Democratic congressional candidate Ammar Campa-Najjar, second from left, looks on alongside a supporter, left, as the father of his opponent, former congressman Duncan L. Hunter, right, holds a news conference Tuesday, Oct. 16, 2018, in San Diego. (Gregory Bull/AP)

Rep. Duncan D. Hunter (R-Calif.), whose political future is in jeopardy after his indictment in August on charges of misusing campaign funds, is escalating his attacks on his Democratic opponent, Ammar Campa-Najjar, with a letter accusing him of being a “national security risk.”

The move comes weeks after Hunter’s campaign released a similarly-themed TV ad that The Washington Post’s Fact Checker gave four Pinocchios for its false or misleading claims and its “naked anti-Muslim bias.”

Signed by three retired Marine Corps generals who currently work as lobbyists, the Hunter campaign letter warns voters of a “security alert” and states that Campa-Najjar “has close family connections with the very jihadist groups our troops are operating against.”

“If he should get elected and sees secret information on U.S. military operations that would endanger members of his Najjar family in the Middle East, would he compromise U.S. operations to protect his relatives, the Najjars?” the letter asks.

Campa-Najjar, a Christian, was born in San Diego and raised by his mother and her Mexican American family. The 29-year-old Democrat’s grandfather, who died 16 years before he was born, was a key planner of the 1972 attack on Israeli athletes at the Munich Olympics. Campa-Najjar has condemned the attack.

Campa-Najjar’s father is a former Palestinian Authority official; the candidate was estranged from him for a time while he was growing up.

The Campa-Najjar campaign responded by pointing out that the candidate held a security clearance from 2013 to 2017, when he worked at the White House and later at the Labor Department, whereas Hunter “would not be able to obtain a security clearance today” because of his criminal indictment. The Campa-Najjar campaign described the Hunter campaign letter as “xenophobic and race-baiting.”

“Mr. Hunter’s ongoing attacks on me, his wife, and the Justice Department aren’t just political; they’re pathological,” Campa-Najjar said in a statement. “While Hunter has no human sense of personal accountability, voters understand his family is not responsible for his actions, and I’m not responsible for my family’s actions.”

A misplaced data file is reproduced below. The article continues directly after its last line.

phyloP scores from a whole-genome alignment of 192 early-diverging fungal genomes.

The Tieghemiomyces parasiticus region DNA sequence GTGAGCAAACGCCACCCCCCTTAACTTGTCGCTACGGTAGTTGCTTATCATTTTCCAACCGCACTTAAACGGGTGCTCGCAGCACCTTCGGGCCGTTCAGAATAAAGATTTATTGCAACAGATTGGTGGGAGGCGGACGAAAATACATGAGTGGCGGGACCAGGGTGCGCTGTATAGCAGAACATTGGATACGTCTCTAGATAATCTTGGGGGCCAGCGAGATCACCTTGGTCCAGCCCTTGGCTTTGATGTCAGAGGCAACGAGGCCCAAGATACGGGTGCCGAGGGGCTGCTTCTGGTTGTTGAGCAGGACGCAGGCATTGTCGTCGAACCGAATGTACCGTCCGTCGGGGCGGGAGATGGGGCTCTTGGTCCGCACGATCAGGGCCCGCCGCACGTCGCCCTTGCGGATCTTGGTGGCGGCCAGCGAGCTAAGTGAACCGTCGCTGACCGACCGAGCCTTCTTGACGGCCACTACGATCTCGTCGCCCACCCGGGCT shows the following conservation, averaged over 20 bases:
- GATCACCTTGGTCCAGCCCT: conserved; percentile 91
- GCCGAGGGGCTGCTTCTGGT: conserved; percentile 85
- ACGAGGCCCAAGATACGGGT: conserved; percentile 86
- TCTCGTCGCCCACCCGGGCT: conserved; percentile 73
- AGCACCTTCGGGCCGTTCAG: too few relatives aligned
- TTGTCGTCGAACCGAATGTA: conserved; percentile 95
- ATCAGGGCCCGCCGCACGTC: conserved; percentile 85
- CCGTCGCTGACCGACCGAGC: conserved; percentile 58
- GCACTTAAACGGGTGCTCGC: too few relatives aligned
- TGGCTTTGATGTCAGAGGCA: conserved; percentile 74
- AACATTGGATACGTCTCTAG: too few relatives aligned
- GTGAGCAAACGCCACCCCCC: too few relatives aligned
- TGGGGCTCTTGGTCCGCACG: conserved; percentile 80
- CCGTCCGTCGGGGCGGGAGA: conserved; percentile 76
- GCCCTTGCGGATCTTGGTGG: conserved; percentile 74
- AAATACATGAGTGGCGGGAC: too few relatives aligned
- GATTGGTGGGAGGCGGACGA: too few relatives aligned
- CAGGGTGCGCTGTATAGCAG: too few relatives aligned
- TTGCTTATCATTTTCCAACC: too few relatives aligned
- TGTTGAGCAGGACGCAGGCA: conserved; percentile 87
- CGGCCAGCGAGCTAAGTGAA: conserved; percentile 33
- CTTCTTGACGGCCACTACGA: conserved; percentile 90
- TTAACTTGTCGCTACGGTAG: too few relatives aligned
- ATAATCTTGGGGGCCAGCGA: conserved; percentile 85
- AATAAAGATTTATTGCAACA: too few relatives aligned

In a television interview this summer, Hunter appeared to shift the blame to his wife for his alleged wrongdoing. He has also lashed out at the Justice Department, which he called “the Democrats’ arm of law enforcement.”

Mike Harrison, a spokesman for Hunter, confirmed that the letter was printed and is being distributed by the congressman’s campaign. He disputed the notion that the letter was stoking fears that are based on the Democrat’s ethnicity.

“This matter has absolutely nothing to do with our opponent’s heritage and absolutely everything to do with Ammar Campa-Najjar’s known, existing, personal relationships with the PLO and the Council on American-Islamic Relations,” Harrison said.

The Post’s Fact Checker has previously found no evidence that Campa-Najjar’s campaign had received donations from the Council on American-Islamic Relations, a 501(c)(3) entity that is barred from donating to or supporting political candidates.

The ad comes as Campa-Najjar’s fundraising is booming while Hunter’s is sputtering. Campa-Najjar raised $1.4 million in the third fundraising quarter and has about $685,000 cash on hand.

Hunter, meanwhile, raised a little over $132,000 during the same period and has about $247,000 on hand. Among those giving to Hunter’s campaign was Donald J. Trump for President, which made a $2,000 donation on Aug. 17, five days before the lawmaker was indicted.

Following Hunter’s indictment, House Speaker Paul D. Ryan (R-Wis.) said that the lawmaker would be “removed from his committee assignments pending the resolution of this matter.” With Ryan retiring at the end of his current term and his successor as Republican leader yet to be determined, Hunter’s future in the House remains uncertain.

In addition to the letter signed by the three retired generals, the Hunter campaign has distributed fliers featuring a photo of Hunter, a Marine veteran, in his military uniform. An image of the flier viewed by The Washington Post did not appear to include a disclaimer, required by Department of Defense policy, that “neither the military information nor photographs imply endorsement by the Department of Defense or their particular Military Department.”

Hunter’s campaign has come under scrutiny for previously failing to include such a disclaimer in its TV ads.

Harrison did not comment specifically on the flier but maintained that Hunter’s campaign “has always consistently utilized the appropriate disclaimers on all our distribution material.”

Other literature distributed to residents of the district includes a black-and-white flier that ominously warns of the “Najjar Family’s Trail of Terror.” The Hunter campaign did not respond to a request for comment on whether it was responsible for the ad.

Salvador Rizzo and Paul Kane contributed to this report.